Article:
"We felt that the structure and tone of this project would fit perfectly into our catalog of titles," – Rodrigo Herrera Ibarguengoytia explained one of the aspects of why Red Arrow Studios International decided to join the project. He also added that one of the advantages of the project is that each episode has its own story, and this structure allows working with a larger creative team. Each of these creators brings their perspective and their own story. This gives a comprehensive view of the situation. "There is a lot of political discourse around the war, but it was important for us not to forget about individuals – specific people, their situations and circumstances. Therefore, the focus is on the personal life – relationships of the heroes with their families, children, parents, and friends; the relationships haven’t gone anywhere and it was very important to us to focus on them. The creative team found many warm and life-affirming stories, these stories should be told to the whole world," Rodrigo summed up.
Then Dmytro Troitsky took the floor. He emphasized that for Starlight Media, one of the largest broadcasting and production companies in Ukraine, storytelling is the most important thing. "It has always been important, but in times of war, even more so," Dmytro said. He told about the project In Her Car based on the idea of screenwriter and showrunner Yevhen Tunik. The company started developing the project at the beginning of the war, and it already has an international partner.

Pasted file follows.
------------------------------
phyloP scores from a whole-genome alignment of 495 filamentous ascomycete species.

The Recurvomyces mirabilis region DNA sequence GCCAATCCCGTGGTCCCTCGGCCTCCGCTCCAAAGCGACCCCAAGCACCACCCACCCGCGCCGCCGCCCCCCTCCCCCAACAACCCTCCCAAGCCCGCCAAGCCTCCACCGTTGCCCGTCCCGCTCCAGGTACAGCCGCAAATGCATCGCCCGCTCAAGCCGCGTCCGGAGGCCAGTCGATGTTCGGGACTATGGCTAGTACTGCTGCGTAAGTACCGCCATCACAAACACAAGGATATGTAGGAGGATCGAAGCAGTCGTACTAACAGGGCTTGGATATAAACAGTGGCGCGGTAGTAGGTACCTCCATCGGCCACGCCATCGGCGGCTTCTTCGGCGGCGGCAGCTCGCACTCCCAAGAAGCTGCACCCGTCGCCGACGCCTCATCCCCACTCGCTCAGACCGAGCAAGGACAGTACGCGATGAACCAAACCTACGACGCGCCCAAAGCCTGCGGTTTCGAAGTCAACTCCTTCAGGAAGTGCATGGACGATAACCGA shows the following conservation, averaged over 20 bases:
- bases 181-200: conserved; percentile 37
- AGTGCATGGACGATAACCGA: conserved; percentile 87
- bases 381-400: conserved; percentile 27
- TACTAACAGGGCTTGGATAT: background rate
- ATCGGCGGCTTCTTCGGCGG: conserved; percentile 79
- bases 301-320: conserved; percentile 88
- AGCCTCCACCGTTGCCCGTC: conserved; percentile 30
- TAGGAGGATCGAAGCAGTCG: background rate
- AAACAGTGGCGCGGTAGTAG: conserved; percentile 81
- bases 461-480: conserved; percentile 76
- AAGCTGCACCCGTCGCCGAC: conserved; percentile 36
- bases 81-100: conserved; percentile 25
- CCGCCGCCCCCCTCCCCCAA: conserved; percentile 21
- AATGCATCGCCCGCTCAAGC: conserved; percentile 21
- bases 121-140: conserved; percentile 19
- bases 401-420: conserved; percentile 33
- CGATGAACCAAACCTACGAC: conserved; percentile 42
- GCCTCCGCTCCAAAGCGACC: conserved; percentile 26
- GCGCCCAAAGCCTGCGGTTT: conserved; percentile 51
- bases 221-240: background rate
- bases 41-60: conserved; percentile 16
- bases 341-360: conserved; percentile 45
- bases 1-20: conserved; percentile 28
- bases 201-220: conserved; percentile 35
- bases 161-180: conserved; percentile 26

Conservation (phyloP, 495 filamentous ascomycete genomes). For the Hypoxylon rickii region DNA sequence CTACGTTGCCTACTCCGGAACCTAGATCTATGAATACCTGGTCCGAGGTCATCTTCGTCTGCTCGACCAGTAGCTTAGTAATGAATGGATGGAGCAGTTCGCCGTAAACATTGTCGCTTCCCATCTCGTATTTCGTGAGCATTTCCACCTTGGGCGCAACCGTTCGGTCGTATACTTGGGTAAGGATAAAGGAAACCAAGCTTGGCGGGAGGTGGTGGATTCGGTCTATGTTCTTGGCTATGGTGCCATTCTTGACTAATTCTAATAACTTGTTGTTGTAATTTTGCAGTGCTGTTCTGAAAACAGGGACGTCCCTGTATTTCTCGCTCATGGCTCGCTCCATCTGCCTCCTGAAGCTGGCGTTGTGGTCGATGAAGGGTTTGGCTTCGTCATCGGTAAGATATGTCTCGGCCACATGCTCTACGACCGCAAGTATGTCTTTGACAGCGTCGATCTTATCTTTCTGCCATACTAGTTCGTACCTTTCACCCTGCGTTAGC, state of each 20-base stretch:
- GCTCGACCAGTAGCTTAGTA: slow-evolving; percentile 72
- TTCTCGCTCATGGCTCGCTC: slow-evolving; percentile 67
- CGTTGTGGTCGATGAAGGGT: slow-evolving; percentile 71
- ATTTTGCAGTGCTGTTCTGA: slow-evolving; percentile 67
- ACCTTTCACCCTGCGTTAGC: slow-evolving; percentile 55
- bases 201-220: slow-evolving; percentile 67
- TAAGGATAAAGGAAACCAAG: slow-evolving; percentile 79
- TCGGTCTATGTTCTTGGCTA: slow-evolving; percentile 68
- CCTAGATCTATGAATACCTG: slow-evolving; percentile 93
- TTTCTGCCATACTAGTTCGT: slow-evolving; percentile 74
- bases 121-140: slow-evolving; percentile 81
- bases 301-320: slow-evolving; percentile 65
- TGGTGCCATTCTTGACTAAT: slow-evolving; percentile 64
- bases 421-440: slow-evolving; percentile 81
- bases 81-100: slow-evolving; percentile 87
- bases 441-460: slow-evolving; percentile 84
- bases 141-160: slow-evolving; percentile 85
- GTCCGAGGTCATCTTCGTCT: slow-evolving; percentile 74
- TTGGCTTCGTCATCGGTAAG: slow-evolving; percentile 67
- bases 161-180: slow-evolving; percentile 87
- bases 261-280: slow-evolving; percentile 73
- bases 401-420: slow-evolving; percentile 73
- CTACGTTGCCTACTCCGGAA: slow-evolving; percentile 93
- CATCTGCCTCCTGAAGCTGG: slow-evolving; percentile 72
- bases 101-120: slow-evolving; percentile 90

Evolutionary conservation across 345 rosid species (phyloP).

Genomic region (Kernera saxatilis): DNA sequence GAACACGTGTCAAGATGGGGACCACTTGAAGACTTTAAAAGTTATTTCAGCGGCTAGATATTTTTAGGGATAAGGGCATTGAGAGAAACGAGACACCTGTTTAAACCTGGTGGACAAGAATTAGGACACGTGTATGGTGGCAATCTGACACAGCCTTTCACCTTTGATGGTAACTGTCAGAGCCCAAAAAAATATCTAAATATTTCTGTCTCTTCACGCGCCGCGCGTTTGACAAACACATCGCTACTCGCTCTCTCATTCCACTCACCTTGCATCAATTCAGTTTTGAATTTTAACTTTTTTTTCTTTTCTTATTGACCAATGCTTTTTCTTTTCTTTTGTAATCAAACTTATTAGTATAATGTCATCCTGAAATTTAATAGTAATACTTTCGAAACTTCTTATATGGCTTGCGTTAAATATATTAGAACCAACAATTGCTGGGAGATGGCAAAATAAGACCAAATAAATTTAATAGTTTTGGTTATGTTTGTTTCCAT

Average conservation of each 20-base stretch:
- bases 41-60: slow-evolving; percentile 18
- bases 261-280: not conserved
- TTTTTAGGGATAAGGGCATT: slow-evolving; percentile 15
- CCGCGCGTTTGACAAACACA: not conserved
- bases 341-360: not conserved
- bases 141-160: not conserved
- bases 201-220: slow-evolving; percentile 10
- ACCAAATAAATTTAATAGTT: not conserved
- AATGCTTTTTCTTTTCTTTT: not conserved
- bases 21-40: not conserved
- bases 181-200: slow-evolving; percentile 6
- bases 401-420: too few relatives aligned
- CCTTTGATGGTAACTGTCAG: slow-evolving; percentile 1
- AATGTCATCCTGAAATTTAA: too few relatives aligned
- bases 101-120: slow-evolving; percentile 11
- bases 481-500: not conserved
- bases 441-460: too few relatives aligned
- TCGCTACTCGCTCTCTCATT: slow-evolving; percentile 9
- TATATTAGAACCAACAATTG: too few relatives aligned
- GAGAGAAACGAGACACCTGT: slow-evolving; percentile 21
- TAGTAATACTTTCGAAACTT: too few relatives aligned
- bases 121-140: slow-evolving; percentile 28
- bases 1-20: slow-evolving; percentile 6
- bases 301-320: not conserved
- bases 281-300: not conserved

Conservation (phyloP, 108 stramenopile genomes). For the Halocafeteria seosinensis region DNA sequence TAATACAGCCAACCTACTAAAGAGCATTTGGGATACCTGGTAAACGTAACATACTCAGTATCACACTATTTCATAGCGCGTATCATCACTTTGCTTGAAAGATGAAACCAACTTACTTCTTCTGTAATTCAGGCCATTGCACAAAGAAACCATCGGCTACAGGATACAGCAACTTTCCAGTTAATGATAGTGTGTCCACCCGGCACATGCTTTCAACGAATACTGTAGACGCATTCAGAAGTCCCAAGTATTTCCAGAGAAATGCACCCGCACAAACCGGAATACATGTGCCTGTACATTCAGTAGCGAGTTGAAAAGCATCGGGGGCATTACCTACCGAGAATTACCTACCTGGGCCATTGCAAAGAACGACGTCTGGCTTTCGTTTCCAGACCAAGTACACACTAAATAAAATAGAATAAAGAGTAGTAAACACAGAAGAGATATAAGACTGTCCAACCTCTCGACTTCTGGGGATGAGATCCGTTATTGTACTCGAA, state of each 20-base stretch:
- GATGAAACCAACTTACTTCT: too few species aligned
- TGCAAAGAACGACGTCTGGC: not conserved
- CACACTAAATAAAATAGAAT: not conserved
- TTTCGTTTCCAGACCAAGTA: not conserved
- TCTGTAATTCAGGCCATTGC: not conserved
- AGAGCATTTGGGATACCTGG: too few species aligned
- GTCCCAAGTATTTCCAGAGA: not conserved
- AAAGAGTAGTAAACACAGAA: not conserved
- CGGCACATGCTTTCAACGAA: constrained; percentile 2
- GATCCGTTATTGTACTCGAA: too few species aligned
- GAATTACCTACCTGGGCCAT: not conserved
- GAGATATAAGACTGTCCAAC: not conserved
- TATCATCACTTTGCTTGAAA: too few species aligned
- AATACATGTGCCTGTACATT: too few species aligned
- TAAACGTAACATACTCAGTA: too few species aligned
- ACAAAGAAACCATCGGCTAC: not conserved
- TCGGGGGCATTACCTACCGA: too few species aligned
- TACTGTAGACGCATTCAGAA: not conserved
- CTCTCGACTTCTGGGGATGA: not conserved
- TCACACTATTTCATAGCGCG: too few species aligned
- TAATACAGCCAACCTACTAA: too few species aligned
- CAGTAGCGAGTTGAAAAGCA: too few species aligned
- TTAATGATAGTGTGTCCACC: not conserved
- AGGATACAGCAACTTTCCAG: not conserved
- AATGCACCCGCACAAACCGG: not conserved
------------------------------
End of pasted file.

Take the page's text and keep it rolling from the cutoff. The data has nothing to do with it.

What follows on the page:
Since the beginning of the full-scale invasion, the company has been pondering the question of when it would be appropriate to start making not only documentaries but also game projects about the war. "History shows that usually, the best films about war appear years after its end. But when we saw Yevhen's proposal, we had no doubts about whether to take it up," the top manager emphasized.
According to Trotskiy, at the center of the story is a new social phenomenon that appeared in Ukraine. We are talking about people who, at the beginning of the full-scale invasion, became transporters – they started providing free driver services with their cars for those who had to migrate.
The main character of this story is a psychotherapist named Lydia, who suddenly becomes a transporter. In each episode, she takes new passengers and they share their life stories with her, also some events happen during these journeys.
A certain reference to the project, as noted by Troitskiy, can be considered the HBO series In Treatment, which is also based on conversations with a psychotherapist – although under completely different circumstances
"We are happy to have found a partner who liked this project – the German representative office of Gaumont. We are currently taking care of development and looking for further financing," summed up the top manager of Starlight Media.